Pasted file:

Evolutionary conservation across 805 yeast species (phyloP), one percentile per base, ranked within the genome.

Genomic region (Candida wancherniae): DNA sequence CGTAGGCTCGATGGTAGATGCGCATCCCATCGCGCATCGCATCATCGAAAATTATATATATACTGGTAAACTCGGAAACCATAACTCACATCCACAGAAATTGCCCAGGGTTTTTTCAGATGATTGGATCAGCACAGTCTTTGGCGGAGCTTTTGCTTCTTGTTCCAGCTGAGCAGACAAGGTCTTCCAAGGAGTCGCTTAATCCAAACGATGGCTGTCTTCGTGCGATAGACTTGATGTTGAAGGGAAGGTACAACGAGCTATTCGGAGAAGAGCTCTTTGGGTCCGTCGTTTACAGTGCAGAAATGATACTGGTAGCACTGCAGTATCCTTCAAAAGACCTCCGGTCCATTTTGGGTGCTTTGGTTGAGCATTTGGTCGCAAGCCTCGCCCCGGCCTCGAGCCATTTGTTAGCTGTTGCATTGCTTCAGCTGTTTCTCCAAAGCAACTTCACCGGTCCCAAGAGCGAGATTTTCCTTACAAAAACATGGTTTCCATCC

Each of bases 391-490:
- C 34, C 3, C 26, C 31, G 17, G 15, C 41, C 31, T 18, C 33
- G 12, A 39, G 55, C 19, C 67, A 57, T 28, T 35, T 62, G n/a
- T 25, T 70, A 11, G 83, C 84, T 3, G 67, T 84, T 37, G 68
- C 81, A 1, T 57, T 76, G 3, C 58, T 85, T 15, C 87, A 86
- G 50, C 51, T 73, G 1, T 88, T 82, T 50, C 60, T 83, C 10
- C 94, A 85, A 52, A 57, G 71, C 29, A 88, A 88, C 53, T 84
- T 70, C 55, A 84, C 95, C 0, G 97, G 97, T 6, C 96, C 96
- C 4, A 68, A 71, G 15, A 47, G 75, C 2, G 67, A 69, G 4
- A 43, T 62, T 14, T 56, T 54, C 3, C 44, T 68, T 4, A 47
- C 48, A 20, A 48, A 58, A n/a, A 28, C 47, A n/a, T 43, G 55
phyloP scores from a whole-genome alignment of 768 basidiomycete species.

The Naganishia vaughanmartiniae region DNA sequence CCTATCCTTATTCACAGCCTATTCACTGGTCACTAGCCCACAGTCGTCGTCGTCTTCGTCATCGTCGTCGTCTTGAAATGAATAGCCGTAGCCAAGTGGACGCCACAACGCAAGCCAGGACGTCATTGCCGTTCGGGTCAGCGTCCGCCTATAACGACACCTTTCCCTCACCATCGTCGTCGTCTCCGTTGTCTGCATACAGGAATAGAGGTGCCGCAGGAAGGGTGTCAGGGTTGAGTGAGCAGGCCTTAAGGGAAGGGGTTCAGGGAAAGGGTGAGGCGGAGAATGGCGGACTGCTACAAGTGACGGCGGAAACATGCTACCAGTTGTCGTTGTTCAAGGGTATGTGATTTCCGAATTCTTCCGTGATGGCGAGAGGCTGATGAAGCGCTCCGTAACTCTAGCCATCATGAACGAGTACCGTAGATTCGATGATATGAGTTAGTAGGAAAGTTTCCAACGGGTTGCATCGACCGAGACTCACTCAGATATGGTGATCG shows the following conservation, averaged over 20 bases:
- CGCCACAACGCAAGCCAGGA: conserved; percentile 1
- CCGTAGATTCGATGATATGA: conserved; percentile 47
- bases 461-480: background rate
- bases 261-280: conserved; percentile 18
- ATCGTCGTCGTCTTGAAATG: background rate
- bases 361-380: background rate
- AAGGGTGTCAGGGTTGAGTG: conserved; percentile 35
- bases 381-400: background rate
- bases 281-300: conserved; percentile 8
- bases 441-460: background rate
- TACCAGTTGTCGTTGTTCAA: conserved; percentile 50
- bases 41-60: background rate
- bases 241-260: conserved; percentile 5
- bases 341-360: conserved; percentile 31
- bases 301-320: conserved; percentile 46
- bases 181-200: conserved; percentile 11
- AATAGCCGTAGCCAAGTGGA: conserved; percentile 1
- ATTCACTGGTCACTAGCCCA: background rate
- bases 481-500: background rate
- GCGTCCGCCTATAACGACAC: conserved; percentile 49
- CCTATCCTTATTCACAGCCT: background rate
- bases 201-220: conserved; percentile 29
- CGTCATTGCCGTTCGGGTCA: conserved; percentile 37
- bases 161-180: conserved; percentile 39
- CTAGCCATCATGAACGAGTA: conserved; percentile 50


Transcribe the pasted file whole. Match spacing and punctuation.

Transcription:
Evolutionary conservation across 805 yeast species (phyloP), one percentile per base, ranked within the genome.

Genomic region (Candida wancherniae): DNA sequence CGTAGGCTCGATGGTAGATGCGCATCCCATCGCGCATCGCATCATCGAAAATTATATATATACTGGTAAACTCGGAAACCATAACTCACATCCACAGAAATTGCCCAGGGTTTTTTCAGATGATTGGATCAGCACAGTCTTTGGCGGAGCTTTTGCTTCTTGTTCCAGCTGAGCAGACAAGGTCTTCCAAGGAGTCGCTTAATCCAAACGATGGCTGTCTTCGTGCGATAGACTTGATGTTGAAGGGAAGGTACAACGAGCTATTCGGAGAAGAGCTCTTTGGGTCCGTCGTTTACAGTGCAGAAATGATACTGGTAGCACTGCAGTATCCTTCAAAAGACCTCCGGTCCATTTTGGGTGCTTTGGTTGAGCATTTGGTCGCAAGCCTCGCCCCGGCCTCGAGCCATTTGTTAGCTGTTGCATTGCTTCAGCTGTTTCTCCAAAGCAACTTCACCGGTCCCAAGAGCGAGATTTTCCTTACAAAAACATGGTTTCCATCC

Each of bases 391-490:
- C 34, C 3, C 26, C 31, G 17, G 15, C 41, C 31, T 18, C 33
- G 12, A 39, G 55, C 19, C 67, A 57, T 28, T 35, T 62, G n/a
- T 25, T 70, A 11, G 83, C 84, T 3, G 67, T 84, T 37, G 68
- C 81, A 1, T 57, T 76, G 3, C 58, T 85, T 15, C 87, A 86
- G 50, C 51, T 73, G 1, T 88, T 82, T 50, C 60, T 83, C 10
- C 94, A 85, A 52, A 57, G 71, C 29, A 88, A 88, C 53, T 84
- T 70, C 55, A 84, C 95, C 0, G 97, G 97, T 6, C 96, C 96
- C 4, A 68, A 71, G 15, A 47, G 75, C 2, G 67, A 69, G 4
- A 43, T 62, T 14, T 56, T 54, C 3, C 44, T 68, T 4, A 47
- C 48, A 20, A 48, A 58, A n/a, A 28, C 47, A n/a, T 43, G 55
phyloP scores from a whole-genome alignment of 768 basidiomycete species.

The Naganishia vaughanmartiniae region DNA sequence CCTATCCTTATTCACAGCCTATTCACTGGTCACTAGCCCACAGTCGTCGTCGTCTTCGTCATCGTCGTCGTCTTGAAATGAATAGCCGTAGCCAAGTGGACGCCACAACGCAAGCCAGGACGTCATTGCCGTTCGGGTCAGCGTCCGCCTATAACGACACCTTTCCCTCACCATCGTCGTCGTCTCCGTTGTCTGCATACAGGAATAGAGGTGCCGCAGGAAGGGTGTCAGGGTTGAGTGAGCAGGCCTTAAGGGAAGGGGTTCAGGGAAAGGGTGAGGCGGAGAATGGCGGACTGCTACAAGTGACGGCGGAAACATGCTACCAGTTGTCGTTGTTCAAGGGTATGTGATTTCCGAATTCTTCCGTGATGGCGAGAGGCTGATGAAGCGCTCCGTAACTCTAGCCATCATGAACGAGTACCGTAGATTCGATGATATGAGTTAGTAGGAAAGTTTCCAACGGGTTGCATCGACCGAGACTCACTCAGATATGGTGATCG shows the following conservation, averaged over 20 bases:
- CGCCACAACGCAAGCCAGGA: conserved; percentile 1
- CCGTAGATTCGATGATATGA: conserved; percentile 47
- bases 461-480: background rate
- bases 261-280: conserved; percentile 18
- ATCGTCGTCGTCTTGAAATG: background rate
- bases 361-380: background rate
- AAGGGTGTCAGGGTTGAGTG: conserved; percentile 35
- bases 381-400: background rate
- bases 281-300: conserved; percentile 8
- bases 441-460: background rate
- TACCAGTTGTCGTTGTTCAA: conserved; percentile 50
- bases 41-60: background rate
- bases 241-260: conserved; percentile 5
- bases 341-360: conserved; percentile 31
- bases 301-320: conserved; percentile 46
- bases 181-200: conserved; percentile 11
- AATAGCCGTAGCCAAGTGGA: conserved; percentile 1
- ATTCACTGGTCACTAGCCCA: background rate
- bases 481-500: background rate
- GCGTCCGCCTATAACGACAC: conserved; percentile 49
- CCTATCCTTATTCACAGCCT: background rate
- bases 201-220: conserved; percentile 29
- CGTCATTGCCGTTCGGGTCA: conserved; percentile 37
- bases 161-180: conserved; percentile 39
- CTAGCCATCATGAACGAGTA: conserved; percentile 50